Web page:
The farcical bit was of course that the 'comprehensive and rigorous' tests of 2010 found all euro area banks needing just €3.5bn of capital...

And here's what the ECB had to say about July 2011 stress tests that failed to find much at fault with the Spanish banking system (italics are mine):

"The European Central Bank (ECB) welcomes the publication today of the results of the EU-wide stress-testing exercise, which was prepared and conducted by the European Banking Authority (EBA) and the national supervisory authorities. The EU-wide stress test in the banking sector has proved to be an important tool to enhance transparency in the EU banking system. It provides for the disclosure of all the information that is relevant for the market to assess the resilience of the institutions in the context of an adverse scenario."

So let's not exercise too much about today's ECB 'welcoming' of the Spanish stress tests (link here)...

28/9/2012: 2012 Emigration hits record levels

Latest data from the CSO on Migration and Population changes estimates for the 12 months period April 2011-April 2012 shows that during the period of so-called 'economic turnaround' marked by the officially 'EU-average growth' attained in Ireland, Irish emigration has hit new post-1990 record levels.

Top line numbers are:

  • In April 2011-April 2012 Ireland registered 74,000 new births - a number representing the fourth highest number of births in any year since 1987.
  • Over the same period, the number of deaths stood at 29,200, implying the natural rate of increase in Irish population of 44,900 - also the fourth highest rate in history of the series, tied with the identical rate achieved in 2008.
  • In April 2011 - April 2012 52,700 people migrated into Ireland well below 69,900 average for 200-2006 period.
  • Over the said period 87,100 people left Ireland - a historical record level, beating 80,600 record set in April 2010 - April 2011 period and more than tripple the average rate of outward emigration (28,500) for 2000-2006 period. Overall rate of emigration is now 23% above that attained in the peak pre-crisis year of 1989.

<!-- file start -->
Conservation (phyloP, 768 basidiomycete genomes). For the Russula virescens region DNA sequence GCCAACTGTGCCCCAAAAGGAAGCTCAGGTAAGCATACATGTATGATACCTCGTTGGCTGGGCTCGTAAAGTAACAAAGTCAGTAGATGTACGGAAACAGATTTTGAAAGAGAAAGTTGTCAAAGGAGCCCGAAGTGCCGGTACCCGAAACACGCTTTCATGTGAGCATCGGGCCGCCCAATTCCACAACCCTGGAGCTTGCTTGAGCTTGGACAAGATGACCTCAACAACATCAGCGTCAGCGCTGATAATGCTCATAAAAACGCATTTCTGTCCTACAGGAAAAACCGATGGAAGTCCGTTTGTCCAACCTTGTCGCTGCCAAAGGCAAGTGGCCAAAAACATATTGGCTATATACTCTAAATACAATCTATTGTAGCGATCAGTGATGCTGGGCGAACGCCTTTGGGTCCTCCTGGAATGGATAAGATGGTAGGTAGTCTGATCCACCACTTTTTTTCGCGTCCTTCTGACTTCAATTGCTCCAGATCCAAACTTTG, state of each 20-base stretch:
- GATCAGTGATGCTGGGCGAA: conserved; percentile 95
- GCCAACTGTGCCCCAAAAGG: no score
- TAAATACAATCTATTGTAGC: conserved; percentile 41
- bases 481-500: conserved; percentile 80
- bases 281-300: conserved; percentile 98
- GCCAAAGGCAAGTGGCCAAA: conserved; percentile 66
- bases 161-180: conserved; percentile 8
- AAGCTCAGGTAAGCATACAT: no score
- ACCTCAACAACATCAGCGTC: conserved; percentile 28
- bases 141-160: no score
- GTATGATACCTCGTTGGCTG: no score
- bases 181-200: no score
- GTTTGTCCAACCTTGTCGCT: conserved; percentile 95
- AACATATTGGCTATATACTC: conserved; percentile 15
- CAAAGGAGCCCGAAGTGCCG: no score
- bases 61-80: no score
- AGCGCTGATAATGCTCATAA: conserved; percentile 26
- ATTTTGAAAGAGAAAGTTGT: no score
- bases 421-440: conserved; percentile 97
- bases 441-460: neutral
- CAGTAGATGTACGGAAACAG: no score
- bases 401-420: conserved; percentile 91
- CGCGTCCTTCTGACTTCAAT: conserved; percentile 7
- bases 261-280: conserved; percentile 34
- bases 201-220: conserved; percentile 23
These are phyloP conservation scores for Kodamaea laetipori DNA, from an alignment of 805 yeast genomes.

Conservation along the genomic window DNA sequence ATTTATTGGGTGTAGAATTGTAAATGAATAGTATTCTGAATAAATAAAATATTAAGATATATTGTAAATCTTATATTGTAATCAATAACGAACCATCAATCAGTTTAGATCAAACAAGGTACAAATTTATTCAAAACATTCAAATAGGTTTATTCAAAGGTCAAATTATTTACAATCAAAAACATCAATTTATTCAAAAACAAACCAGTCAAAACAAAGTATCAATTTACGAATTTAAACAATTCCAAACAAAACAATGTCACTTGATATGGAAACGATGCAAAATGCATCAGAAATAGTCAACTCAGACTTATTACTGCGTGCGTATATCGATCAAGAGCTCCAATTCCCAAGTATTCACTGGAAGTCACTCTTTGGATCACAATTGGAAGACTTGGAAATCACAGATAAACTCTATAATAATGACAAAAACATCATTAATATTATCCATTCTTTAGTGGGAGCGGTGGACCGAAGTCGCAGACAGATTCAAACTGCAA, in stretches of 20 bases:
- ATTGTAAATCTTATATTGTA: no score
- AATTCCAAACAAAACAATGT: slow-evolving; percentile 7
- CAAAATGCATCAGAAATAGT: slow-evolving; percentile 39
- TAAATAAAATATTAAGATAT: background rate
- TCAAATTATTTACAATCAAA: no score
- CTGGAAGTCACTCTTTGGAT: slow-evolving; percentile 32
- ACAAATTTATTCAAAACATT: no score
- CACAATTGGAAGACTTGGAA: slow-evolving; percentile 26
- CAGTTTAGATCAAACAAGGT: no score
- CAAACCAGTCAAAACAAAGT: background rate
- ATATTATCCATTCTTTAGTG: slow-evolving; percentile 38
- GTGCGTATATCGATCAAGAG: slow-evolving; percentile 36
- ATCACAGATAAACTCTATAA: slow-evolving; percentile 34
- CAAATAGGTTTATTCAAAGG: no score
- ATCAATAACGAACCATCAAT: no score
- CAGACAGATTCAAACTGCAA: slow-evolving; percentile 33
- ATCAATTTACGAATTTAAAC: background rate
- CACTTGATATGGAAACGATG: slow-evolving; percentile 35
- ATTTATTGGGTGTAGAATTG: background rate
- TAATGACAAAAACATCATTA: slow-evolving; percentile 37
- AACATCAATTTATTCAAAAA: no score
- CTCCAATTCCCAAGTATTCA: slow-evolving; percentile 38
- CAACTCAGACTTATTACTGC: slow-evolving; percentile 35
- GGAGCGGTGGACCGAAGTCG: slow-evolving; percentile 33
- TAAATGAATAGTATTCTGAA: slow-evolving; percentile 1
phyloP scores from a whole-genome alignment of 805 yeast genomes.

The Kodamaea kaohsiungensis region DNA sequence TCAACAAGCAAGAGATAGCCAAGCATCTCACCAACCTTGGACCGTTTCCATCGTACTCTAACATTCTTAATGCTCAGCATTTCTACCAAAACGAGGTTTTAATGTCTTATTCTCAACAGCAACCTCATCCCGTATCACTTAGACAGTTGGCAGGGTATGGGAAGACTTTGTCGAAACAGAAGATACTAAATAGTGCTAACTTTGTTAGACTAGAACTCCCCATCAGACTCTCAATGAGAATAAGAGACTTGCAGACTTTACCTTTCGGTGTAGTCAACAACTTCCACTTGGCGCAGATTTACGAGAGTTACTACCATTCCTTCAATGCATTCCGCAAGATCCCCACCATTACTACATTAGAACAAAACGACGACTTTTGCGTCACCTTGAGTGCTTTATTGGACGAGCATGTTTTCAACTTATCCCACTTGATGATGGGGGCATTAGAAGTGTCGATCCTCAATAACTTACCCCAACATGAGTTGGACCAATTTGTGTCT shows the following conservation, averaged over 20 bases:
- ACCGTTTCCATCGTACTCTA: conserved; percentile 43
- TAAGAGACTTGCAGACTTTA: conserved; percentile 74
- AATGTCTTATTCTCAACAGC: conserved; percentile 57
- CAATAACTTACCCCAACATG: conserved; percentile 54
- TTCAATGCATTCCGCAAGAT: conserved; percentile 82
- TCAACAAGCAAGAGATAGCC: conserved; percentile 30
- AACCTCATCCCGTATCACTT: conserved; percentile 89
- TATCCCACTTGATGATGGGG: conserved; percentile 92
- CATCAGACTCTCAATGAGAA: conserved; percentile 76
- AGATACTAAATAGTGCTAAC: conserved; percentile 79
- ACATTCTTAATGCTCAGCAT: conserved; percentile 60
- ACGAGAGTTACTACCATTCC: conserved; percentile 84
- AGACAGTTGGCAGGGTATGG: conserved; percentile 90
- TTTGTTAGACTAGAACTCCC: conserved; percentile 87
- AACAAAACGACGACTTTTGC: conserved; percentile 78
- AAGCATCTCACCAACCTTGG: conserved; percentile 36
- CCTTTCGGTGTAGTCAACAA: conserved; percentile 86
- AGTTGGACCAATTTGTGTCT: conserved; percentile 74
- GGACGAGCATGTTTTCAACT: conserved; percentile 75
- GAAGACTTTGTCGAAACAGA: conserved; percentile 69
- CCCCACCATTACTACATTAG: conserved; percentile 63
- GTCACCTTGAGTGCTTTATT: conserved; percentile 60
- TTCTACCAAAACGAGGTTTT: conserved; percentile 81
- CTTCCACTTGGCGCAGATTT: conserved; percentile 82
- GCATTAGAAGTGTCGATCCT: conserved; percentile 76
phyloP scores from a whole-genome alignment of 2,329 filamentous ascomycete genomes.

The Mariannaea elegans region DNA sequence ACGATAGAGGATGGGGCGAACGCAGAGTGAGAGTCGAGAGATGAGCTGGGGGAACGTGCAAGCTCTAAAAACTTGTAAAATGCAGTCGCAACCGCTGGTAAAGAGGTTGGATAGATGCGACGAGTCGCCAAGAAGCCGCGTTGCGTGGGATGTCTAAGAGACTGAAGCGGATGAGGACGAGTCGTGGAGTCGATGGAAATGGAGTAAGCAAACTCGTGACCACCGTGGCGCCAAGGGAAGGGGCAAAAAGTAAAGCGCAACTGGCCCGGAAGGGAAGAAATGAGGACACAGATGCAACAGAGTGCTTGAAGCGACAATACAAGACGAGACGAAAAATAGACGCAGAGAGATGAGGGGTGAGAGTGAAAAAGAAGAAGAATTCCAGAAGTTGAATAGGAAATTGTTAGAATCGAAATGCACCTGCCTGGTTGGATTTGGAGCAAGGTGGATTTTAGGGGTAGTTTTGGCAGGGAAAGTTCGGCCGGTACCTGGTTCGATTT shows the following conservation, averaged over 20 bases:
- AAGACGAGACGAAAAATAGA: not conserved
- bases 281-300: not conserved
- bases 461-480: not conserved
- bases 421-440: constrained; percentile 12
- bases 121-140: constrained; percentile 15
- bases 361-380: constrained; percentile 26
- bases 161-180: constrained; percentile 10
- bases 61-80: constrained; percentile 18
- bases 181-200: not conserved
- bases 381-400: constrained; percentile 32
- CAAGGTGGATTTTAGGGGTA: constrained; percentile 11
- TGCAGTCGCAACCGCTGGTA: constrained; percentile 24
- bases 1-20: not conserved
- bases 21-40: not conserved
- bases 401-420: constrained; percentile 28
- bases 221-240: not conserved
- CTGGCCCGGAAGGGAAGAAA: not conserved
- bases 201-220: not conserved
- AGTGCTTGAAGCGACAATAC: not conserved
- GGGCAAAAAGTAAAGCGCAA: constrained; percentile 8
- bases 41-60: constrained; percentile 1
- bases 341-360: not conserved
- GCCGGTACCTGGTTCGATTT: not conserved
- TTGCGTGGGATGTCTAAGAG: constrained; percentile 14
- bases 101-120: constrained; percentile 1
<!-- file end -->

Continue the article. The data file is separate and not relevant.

• Net emigration reached 34,400 in April 2011 - April 2012, marking the third highest rate of net emigration in history of the series. In 2000-2006 we averaged 41,400 net immigration per annum, implying a downward swing of 75,800 per annum. Net emigration hit the post-1990 record in the 12 months through April 2012.
  • As the result, Irish population expanded by only 10,500 in April 2011 - April 2012 period - the slowest rate of growth since 1990. In 2000-2006 period, Irish population grew on average at the rate of 71,200 per annum.
Charts to illustrate these trends:

Breakdown of net emigration by nationalities shows that the principal driver of emigration from Ireland is outflow of Irish nationals from the country, confirming the trend established in 2011.

Referencing the trends in migration that existed prior to the crisis, the current crisis period is associated with potential net loss of 219,300 persons in the period of 2008-2012. In gross numbers terms, 358,100 people actually emigrated from Ireland in 2008-2012.

If there is such a thing as 'demographic dividend' Ireland today is running at a massive demographic 'loss'.

Thursday, September 27, 2012

27/9/2012: Planning Permissions, Ireland, Q2 2012

Planning Permissions for Q2 2012 were published today for Ireland, offering basically continuation of the trend established the end of 2010 which marks slower rate of decline in overall planning permissions. Chart below illustrates:

Total number of planning permissions rose 9.03% q/q in Q2 2012 to 3,672 (still 13.48% down on Q2 2011 and 78.8% down on peak).

In Q2 2012, overall number of planning permissions in Ireland for new dwellings dropped to 942 from 957 in Q1 2012 (-1.57% q/q), which is down 25.47% y/y and down 87.5% on peak. In contrast with new dwellings, other new construction permissions rose from 695 in Q1 2012 to 828 in Q2 2012 (up 19.14% q/q and up 14.84% y/y), which is still down 86.7% on peak.

Annual rates of change clearly show that the slowdown in the rate of decline is now persistent over two quarters for total number of planning permissions, while there is an acceleration in the rate of decline in the planning permissions for new dwellings.

Average square footage relating to new permissions granted is now moving sideways since Q3 2011, suggesting there is really no life in the market for new construction, even in the potential pipeline of work planned.

Sorry to say this, but no good news here.

Wednesday, September 26, 2012

26/9/2012: Nama valuations & August property prices

As promised - in the last post on today's data release for Irish Residential Property Price Index (RPPI) here's the summary of impact of latest price index movements on Nama valuations.

Note: the figures referenced are approximate and relate to averages of valuations, so these should be treated as a guide. Keep in mind that property prices reaching Nama valuations levels (adjusted for risk-sharing cushion and long-term economic value premium) still imply a loss on Nama books, in my view, due to costs associated with operations, plus the discounts on disposals of properties in volume and over time. Inflation adjustment further increases real loss.

Summary table:

In other words, we need 60%+ uplift on current price levels to achieve a break even on Nama average valuations.

26/9/2012: 2012 forecast for property prices in Ireland